Patriarch Harutiun
Armenian Jerusalem
entrance to Armenian Patriarchate

Two of the supreme leaders of the Armenian church in the Holy

Land were kaghakatsis, members of the Mnatzaganian clan,

according to family sources. This, despite the fact that

an unwritten Patriarchate edict prohibits kaghakatsi

youth from joining the church as members of the

priestly Brotherhood of St James.

Ardavazt Minassian, whose mother is a Mnatzaganian, and Apraham Mnatzaganian report separately that their common ancestral family included a son who later became Patriarch Giragos. Giragos was born in AD 1783 and ordained a celibate priest in AD 1807. He was consecrated bishop in AD 1815 and elected Patriarch in AD 1847. The tales our two clan sources tell differ differ slightly in the details. According to Ardavazt, two brothers had originally come to Jerusalem in the early AD 1800s from Persia. Apraham raises the number to 4. "The story I was told in my childhood was that there were 4 brothers that arrived in Palestine from Tchoogha (Djolfa near Ispahan)," he says. Ardavazt reports that from AD 1825 to AD 1834, Giragos was posted to Egypt before returning to Jerusalem in AD 1847 as Patriarch. While in Egypt, he fostered a Moslem boy and converted him to Christianity, giving him the name Harutiun. Harutiun, born AD 1819 (his family name had been changed to Vahabedian) went on himself to become the Patriarch of Jerusalem, from AD 1886 to AD 1889. He had been ordained in AD 1850 and bishop in AD 1860. "He was very successful in buying a lot of land and property for the Armenian convent," Ardavazt says. He notes that Patriarch Giragos died in 1850 under suspicious circumstances, possibly having been poisoned, a fact apparently buttressed by an incident his aunt Marianne relates. It seems she had gone to pay her respects to her distant relative the Patriarch, and when she came back, she remarked that as she ran her hand along his face, the hair from his beard came out in her hand. She said they "have poisoned him!" Apraham says he had requested a search among the Jerusalem Patriarchate records, but had been told "there was no entry of Giragos as a Mnatzaganian - which I thought was curious at the time." The Patriarchate's official chronological list of patriarchs lists a "Giragos of Jerusalem" and a "Harutiun Vehabedian." But research conducted by Haig A. Krikorian (April, 2005) does mention a "Giragos Mnatzaganian Yerusghameatzi (1847-1850)" and a "Harutiun Vehabedian Yekibdatzi" (1885-1910). According to Apraham's account, of the three other brothers who came to Jerusalem, one established the family line to which he belongs, another settled in Jerusalem as well and became scion of the family line that Berge and Giragos Mnatzaganian belonged to. "The 4th disappeared, probably went West," Apraham says. He concedes that he has "been intrigued by this story for some 60 years, and perhaps the time has come now, through the kaghakatsi Armenian family tree project, for me to explore this line of my genealogy."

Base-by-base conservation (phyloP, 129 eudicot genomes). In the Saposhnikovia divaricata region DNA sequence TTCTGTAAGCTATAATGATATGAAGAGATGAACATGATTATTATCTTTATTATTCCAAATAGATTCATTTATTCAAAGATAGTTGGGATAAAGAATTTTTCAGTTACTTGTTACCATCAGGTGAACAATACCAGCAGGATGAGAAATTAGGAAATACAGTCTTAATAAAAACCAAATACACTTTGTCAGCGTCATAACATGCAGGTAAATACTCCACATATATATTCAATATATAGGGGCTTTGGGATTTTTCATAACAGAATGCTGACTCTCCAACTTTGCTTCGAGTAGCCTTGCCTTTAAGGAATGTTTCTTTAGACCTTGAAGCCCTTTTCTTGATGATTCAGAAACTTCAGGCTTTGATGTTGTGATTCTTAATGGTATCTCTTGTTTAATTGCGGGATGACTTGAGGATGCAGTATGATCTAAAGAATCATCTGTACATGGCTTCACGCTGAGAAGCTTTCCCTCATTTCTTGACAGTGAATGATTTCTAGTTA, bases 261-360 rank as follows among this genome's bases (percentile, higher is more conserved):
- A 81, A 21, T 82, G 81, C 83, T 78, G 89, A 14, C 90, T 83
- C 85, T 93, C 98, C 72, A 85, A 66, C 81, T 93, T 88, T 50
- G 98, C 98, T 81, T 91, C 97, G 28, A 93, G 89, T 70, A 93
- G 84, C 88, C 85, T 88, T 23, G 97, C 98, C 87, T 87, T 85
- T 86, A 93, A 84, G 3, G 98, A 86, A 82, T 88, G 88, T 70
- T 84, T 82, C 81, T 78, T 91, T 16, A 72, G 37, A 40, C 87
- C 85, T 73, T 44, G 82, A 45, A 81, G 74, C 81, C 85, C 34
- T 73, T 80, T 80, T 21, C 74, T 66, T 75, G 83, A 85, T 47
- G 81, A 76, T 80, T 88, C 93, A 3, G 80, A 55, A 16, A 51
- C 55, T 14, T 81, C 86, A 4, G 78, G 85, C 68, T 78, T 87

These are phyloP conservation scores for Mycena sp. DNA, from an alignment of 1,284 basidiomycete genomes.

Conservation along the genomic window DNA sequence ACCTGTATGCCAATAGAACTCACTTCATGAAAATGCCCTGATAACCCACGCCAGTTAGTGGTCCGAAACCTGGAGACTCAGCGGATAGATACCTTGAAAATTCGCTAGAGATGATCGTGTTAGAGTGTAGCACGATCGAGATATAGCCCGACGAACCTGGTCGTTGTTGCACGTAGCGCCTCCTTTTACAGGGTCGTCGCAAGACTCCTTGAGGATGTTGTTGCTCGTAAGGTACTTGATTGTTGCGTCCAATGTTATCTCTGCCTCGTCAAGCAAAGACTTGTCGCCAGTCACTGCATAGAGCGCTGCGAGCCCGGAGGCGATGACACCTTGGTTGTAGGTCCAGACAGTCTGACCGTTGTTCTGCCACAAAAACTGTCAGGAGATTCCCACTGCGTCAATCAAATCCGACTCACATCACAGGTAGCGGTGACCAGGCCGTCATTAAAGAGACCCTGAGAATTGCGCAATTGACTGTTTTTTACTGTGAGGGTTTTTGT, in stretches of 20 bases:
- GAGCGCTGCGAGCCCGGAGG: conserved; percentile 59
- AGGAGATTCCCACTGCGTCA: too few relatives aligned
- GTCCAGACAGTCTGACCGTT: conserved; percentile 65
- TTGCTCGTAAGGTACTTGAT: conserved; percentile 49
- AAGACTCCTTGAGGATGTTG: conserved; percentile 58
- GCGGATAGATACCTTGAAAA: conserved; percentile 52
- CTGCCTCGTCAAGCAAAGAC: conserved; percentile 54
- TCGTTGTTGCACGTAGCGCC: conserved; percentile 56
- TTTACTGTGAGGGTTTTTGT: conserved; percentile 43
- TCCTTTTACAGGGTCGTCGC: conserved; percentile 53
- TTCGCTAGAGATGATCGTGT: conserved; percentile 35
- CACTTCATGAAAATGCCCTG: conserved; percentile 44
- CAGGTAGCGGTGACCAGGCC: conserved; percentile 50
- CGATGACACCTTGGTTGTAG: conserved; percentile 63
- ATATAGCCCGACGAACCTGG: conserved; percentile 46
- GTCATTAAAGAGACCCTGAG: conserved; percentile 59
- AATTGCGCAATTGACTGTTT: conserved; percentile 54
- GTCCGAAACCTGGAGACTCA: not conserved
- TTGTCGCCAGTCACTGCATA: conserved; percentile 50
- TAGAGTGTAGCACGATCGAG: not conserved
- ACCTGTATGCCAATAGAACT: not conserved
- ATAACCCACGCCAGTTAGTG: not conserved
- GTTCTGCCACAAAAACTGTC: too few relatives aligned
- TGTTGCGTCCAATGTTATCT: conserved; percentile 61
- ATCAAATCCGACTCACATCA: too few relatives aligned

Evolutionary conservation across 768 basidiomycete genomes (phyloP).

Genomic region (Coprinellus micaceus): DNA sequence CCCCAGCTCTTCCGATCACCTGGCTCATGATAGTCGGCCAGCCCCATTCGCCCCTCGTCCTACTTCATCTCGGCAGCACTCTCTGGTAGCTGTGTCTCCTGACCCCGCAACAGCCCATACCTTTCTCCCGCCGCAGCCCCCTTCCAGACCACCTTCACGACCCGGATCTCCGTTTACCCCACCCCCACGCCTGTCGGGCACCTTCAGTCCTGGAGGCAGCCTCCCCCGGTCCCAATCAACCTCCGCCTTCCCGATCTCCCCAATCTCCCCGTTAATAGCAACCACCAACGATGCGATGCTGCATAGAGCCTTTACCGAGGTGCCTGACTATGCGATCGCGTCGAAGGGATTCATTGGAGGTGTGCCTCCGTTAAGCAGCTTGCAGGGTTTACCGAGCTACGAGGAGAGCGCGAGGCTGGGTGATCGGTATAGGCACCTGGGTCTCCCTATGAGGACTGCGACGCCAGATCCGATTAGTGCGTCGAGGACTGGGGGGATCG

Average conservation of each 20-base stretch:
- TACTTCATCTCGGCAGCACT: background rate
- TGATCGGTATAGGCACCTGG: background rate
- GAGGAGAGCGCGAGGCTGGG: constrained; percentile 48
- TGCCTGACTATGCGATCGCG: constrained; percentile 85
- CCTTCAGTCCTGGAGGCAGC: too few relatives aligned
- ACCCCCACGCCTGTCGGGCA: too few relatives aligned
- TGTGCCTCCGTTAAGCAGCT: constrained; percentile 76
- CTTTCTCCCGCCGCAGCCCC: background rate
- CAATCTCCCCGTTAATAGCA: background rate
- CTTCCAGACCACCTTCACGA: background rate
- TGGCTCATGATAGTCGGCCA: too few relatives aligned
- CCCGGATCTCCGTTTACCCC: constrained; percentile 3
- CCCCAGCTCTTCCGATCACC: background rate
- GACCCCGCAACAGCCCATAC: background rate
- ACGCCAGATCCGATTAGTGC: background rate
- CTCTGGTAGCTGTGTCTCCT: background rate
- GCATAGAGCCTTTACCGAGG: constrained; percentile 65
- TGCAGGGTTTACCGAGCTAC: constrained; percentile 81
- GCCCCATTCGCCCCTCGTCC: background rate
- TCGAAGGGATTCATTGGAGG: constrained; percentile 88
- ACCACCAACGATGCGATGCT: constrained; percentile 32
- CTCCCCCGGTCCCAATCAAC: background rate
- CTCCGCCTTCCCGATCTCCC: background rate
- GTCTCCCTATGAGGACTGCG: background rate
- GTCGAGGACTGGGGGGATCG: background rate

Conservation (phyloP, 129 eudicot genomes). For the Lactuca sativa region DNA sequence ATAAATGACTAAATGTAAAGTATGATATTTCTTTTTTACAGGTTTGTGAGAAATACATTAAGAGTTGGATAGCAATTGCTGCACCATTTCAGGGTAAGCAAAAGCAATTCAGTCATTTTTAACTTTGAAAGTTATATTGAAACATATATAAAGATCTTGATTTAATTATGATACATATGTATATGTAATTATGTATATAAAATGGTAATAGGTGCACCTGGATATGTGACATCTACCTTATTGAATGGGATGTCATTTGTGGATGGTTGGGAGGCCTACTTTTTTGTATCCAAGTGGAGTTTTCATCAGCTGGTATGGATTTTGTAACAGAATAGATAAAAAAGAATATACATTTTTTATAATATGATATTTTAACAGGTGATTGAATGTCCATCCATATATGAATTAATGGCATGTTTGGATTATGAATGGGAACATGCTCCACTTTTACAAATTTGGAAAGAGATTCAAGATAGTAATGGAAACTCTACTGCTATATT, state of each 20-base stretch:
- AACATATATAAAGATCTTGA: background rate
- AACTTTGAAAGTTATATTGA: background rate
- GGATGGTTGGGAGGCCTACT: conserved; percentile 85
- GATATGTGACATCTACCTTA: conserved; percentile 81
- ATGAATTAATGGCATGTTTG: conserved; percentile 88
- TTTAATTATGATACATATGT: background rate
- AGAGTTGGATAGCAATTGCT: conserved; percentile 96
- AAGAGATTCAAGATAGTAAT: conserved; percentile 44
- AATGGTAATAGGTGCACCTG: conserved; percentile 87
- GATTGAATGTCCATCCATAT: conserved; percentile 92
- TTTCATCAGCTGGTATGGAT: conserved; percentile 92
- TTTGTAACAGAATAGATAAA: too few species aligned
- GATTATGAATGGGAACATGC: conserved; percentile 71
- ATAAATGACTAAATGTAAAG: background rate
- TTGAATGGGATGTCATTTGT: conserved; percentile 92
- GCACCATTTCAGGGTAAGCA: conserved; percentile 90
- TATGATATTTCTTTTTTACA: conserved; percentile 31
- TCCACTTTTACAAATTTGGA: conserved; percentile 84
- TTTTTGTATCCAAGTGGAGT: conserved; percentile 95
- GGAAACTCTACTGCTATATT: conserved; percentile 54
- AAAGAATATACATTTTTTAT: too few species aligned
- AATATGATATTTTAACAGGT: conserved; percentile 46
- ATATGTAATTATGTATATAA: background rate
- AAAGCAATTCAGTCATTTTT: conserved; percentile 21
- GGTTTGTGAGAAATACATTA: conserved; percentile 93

Patriarch Vehabedian